Students to Become Judicial Advisors

Student Judicial Advisors will be available starting mid-October to help students prepare for Judicial Board hearings.

The Student Judicial Advisors, to be led by Judicial Affairs Officer Regina Curran, will consist of about ten students trained in school policy and Judicial Board proceedings who will help students navigate the judicial process at St. Mary’s. Student Judicial Advisors will help students prepare statements, understand what kinds of information the Judicial Board is looking for and provide general support as an ally in the judicial process.

The advisors will not just be available to people facing charges, but for any member of the campus community involved in the campus judicial process, including members of staff and students filing complaints against another student or faculty member. The position was proposed last semester by sophomores John Hain and Justin Rattey who felt that students facing Judicial Board hearings were not adequately prepared for the process.

“We saw a problem: that people didn’t know their rights or proper procedures of J-board,” Rattey said. “For example, a lot of students aren’t aware that they can have a case-resolution meeting with the head of Judicial Affairs … where they can openly discuss their case and try to find a solution without the need to go to J-board.  With a lot of cases where respondents admit that they are responsible (the judicial equivalent of guilty), students will often find lighter sanctions by taking this path.”

There has always been counsel available to respondents who ask for it, but until now, there has been no formalized group of advisors at the ready to provide that counsel.

According to Vice President for Student Affairs and Dean of Students Laura Bayless, “There has always been an opportunity for students who go through the judicial system to have an advisor who is a member of the campus community (usually a staff member). Some students approached me wanting to formalize the student judicial advisor part of that so we would have a group of specially trained students who are at the ready as opposed to what happens now where students either find their own or ask us to find an advisor for them.”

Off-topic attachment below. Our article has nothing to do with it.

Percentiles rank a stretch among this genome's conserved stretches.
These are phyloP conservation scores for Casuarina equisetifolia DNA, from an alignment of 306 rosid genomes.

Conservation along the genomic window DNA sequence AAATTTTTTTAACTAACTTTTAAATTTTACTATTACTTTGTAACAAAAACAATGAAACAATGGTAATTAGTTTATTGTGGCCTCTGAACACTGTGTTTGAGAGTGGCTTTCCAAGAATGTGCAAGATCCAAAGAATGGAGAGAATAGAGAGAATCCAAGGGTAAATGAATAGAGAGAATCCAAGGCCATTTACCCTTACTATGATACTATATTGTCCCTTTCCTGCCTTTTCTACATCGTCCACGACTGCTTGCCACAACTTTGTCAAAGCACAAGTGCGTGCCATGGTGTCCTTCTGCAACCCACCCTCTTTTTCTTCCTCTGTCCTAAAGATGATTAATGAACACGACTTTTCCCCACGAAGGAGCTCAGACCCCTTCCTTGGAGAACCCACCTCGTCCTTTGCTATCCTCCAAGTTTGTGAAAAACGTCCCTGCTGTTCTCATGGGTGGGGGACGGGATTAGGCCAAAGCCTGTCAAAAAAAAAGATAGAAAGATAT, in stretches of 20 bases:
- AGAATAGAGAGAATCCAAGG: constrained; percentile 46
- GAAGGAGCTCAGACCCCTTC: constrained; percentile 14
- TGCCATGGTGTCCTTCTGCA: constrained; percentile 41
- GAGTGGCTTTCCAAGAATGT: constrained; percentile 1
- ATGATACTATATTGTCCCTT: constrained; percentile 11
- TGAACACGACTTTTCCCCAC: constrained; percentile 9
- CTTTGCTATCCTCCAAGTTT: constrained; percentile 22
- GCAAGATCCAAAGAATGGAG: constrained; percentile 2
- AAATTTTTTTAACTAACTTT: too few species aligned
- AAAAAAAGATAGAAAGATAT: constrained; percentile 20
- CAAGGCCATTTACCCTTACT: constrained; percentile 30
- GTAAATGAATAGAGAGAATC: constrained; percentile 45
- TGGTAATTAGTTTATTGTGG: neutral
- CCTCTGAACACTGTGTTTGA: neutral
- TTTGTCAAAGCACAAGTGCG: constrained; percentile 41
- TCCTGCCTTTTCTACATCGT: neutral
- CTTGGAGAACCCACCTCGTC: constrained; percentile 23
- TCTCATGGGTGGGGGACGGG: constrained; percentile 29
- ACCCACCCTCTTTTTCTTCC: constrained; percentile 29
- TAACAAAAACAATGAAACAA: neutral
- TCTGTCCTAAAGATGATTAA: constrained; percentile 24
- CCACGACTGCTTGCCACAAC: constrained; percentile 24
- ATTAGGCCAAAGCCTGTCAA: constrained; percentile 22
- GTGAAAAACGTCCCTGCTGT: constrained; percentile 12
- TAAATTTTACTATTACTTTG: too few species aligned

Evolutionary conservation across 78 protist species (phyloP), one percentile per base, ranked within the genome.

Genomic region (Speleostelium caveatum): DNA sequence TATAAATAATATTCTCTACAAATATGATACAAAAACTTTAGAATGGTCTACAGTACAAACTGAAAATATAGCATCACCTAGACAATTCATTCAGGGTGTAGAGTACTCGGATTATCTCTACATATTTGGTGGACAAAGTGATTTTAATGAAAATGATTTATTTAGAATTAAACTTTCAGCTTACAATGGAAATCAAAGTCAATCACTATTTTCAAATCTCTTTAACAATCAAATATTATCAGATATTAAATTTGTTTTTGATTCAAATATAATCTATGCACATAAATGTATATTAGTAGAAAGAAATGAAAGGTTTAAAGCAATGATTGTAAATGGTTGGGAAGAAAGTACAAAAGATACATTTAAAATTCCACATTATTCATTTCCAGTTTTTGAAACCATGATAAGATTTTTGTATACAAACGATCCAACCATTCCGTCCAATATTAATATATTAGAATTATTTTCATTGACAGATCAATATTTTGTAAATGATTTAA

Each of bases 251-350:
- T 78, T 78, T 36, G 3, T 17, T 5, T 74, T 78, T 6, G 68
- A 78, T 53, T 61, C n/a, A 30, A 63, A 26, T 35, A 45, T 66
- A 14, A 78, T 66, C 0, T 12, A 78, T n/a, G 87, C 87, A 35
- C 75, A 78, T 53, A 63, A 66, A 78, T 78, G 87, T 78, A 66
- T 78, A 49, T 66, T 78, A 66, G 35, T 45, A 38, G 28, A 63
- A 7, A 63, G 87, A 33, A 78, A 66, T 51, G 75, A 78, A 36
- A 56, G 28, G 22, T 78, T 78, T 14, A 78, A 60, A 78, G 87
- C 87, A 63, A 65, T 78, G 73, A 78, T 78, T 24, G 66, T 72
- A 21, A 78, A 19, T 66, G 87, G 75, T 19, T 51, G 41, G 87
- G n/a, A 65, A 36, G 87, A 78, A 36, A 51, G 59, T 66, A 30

Students will still be able to seek out a faculty advisor for assistance. The Student Judicial Advisors will just be another more convenient option for students to take advantage of.

Both Bayless and Curran emphasize that the Student Judicial Advisors will not play the same role that a defense attorney would play in a traditional court setting. First, unlike in a court room, students have to speak for themselves. Student Judicial Advisors, or any other kind of advisors for that matter, do not have the authority to speak at the hearing, although they will have the opportunity to be there to support and advise their client.

This is because the Judicial Board process is designed to be educational, according to Dean Bayless. “The reason I think it’s important that these people are advisors and not defense attorneys is that at some point in life everybody is going to have to speak on their own behalf when they’re being accused of something, whether it’s by the police, a boss or a family member,” Bayless said. She also said the Student Judicial Advisors are not designed to get people off on charges, but to guide them through the process and help them to feel prepared, which will in turn make the hearings more productive.

“I don’t think that the Student Judicial advisors will necessarily change the outcomes in the judicial hearings,” says Curran. She says that, if anything, the program might affect the sanctions that students receive but probably not the responsible/not responsible verdict.

Applications for Student Judicial Advisors went out last week and the team will be operational in mid-October. It seems that the administration is optimistic that the addition of the Student Judicial Advisors will increase the number of students who seek advice. Both Bayless and Curran expressed hopes that if students come to their Judicial Board hearings more prepared, the result will be a smoother process for everyone involved. They also explained how important and exciting it is that these advisors will be students.

Bayless said, “It is really clear to me that students teach each other more than hardly anyone else can teach them. And that may not be true in a Physics class.  But in terms of learning the human development side of it, students are both the ones who know the culture the best and they are able to give really effective messages to each other.”

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